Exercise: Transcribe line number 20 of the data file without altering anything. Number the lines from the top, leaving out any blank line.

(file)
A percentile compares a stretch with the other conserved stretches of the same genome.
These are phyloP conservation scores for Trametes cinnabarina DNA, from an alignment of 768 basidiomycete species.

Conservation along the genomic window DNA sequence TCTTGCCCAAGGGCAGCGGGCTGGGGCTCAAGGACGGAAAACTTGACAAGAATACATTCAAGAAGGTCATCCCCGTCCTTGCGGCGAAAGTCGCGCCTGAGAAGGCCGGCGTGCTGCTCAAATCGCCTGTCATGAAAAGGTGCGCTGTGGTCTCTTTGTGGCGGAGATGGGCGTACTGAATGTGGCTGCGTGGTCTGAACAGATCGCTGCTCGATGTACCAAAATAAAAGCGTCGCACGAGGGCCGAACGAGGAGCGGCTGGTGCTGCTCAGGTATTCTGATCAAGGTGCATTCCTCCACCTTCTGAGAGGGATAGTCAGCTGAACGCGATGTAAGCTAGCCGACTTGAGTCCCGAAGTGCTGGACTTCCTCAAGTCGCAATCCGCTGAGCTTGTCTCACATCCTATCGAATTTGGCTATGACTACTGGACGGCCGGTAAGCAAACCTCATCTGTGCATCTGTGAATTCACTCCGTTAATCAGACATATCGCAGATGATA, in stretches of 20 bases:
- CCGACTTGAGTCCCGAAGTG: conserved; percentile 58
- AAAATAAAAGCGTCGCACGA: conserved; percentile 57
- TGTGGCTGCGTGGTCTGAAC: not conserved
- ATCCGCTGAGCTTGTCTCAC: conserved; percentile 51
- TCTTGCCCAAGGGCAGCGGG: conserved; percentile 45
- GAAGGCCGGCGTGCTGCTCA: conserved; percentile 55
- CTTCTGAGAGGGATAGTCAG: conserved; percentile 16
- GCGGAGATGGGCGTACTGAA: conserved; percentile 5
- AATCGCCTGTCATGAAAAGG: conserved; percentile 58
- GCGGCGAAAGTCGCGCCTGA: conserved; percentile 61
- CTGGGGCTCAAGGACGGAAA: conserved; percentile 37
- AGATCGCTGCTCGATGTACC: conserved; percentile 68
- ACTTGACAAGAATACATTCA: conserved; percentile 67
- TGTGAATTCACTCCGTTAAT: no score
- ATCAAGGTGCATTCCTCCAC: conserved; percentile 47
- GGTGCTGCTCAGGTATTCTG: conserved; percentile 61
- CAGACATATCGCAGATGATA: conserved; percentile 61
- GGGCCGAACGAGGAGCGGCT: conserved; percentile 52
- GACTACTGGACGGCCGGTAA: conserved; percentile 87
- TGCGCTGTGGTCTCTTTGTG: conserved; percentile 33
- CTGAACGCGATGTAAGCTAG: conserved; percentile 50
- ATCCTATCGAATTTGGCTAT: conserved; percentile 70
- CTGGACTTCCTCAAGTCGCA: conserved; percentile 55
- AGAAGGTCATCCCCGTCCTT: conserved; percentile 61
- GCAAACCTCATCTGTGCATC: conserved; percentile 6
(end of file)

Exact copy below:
- CAGACATATCGCAGATGATA: conserved; percentile 61